Government Types

Governments make and enforce laws, provide security, maintain order, protect citizens’ rights and provide public services. Governments also organize societies and economies, and promote international cooperation. Governments are often divided into levels: national, state and local. Government types include monarchies, dictatorships, democracies and republics.

A nation is a sizable group of people united by common bonds of race, language, custom or religion. A country is a definite territory that has an organized government. There are a number of theories about how governments form, such as evolutionary theory, the force of survival and the rise of complex civilizations.

Most governments are formed through the election of representatives to city councils, state legislatures and Congress. These elected officials pass laws to govern their jurisdictions and raise money by imposing taxes on things like income, property and sales. The funds raised by these taxes are then used to provide public services, such as education, social welfare programs and roads.

Governments must be structured so that they are fair and equal for all people. They must make sure all citizens have access to education, jobs and medical care, and ensure that their children are safe and protected. They must solve problems that cannot be solved by market forces or individual action, such as pollution of the air or water. For example, private individuals can sue polluting industries, but governments are better able to bring together the many potential victims and persuade them to join in a collective action.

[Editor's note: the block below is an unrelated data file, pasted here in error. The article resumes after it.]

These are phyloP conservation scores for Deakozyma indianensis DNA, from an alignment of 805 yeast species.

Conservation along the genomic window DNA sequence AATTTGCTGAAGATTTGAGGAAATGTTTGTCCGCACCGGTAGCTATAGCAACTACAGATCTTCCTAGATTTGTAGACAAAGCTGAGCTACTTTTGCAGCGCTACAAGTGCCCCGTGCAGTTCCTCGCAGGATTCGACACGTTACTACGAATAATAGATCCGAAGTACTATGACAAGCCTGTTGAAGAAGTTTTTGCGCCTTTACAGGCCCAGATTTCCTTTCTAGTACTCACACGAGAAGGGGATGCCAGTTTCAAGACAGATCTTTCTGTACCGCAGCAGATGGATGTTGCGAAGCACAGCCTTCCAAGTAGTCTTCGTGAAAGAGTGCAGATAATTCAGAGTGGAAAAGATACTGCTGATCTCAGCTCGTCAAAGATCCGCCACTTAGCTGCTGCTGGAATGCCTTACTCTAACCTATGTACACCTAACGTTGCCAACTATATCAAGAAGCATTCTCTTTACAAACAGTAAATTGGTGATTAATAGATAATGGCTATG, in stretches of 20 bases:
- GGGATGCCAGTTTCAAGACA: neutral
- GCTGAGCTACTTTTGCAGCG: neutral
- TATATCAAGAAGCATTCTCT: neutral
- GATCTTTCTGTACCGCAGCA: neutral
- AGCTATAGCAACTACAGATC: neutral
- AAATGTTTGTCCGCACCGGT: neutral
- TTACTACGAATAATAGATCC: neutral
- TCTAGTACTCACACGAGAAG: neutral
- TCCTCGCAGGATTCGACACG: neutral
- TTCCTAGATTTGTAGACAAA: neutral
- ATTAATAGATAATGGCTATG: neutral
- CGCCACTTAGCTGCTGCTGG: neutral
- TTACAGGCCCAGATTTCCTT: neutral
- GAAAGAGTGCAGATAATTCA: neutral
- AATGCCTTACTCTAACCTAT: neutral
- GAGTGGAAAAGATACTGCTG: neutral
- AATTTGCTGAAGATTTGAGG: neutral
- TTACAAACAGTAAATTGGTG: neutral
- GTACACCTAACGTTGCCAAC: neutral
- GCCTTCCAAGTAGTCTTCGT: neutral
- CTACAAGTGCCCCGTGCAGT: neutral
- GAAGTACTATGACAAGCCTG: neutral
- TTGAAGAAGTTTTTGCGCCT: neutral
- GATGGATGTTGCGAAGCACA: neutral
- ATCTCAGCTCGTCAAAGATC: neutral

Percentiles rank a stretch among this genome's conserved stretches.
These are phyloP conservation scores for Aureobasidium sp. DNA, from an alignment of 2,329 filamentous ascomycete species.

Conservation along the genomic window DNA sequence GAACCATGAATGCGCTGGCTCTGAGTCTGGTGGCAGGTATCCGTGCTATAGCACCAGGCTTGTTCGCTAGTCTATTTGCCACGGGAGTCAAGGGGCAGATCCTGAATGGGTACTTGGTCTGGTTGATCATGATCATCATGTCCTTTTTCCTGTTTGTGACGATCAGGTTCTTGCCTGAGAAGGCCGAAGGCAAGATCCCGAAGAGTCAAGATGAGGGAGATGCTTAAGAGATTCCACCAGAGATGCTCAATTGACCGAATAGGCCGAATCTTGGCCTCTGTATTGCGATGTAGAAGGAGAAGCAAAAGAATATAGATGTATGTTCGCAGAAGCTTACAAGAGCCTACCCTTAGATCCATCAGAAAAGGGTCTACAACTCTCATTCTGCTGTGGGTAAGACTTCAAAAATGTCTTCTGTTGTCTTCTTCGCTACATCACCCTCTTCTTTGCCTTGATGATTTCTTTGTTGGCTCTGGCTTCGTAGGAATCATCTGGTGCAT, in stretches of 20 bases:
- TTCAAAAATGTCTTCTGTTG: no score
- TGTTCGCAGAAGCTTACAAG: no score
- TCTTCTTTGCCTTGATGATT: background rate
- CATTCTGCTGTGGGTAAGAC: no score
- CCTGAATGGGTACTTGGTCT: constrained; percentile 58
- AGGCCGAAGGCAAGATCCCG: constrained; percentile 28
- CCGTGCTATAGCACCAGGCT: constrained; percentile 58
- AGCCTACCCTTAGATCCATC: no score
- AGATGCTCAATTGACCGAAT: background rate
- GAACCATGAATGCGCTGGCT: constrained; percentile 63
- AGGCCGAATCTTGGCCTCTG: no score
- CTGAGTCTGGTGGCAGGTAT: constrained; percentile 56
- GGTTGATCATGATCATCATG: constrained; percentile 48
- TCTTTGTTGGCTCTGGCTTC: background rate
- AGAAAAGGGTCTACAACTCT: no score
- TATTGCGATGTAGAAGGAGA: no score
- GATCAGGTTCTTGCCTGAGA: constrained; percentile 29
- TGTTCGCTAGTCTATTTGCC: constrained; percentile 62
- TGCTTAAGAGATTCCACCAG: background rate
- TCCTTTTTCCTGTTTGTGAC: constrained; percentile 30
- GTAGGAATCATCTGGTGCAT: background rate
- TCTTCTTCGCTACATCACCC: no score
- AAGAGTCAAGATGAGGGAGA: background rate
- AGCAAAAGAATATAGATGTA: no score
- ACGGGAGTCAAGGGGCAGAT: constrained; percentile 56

It is also important for governments to be able to function effectively, which requires a stable economy and a good system of justice. This includes a well-developed police force, fair courts, and a good education system. Governments must be able to handle issues such as inflation and stimulate foreign investment.

Some government critics believe that governments have too much power and should be limited in size, allowing more control by the people. However, most contemporary political thinkers agree that some level of government is necessary to solve problems that cannot be solved by market forces alone or by individual action, such as pollution.

The most common type of government is a democratic republic, which has a Constitution. It allows for the separation of powers between the legislative, executive and judicial branches. The Constitution defines the rules of the government, and it is up to the citizens to make sure these rules are followed. The country or state also has a local government, which consists of district and village councils and panchayats. Each level of government has its own rules regarding the formation, missions and powers of the members. For example, a national government can only pass laws that are not in conflict with the decisions/laws passed by the level below it. To help understand these levels, refer to the Levels of Government Ladder handout.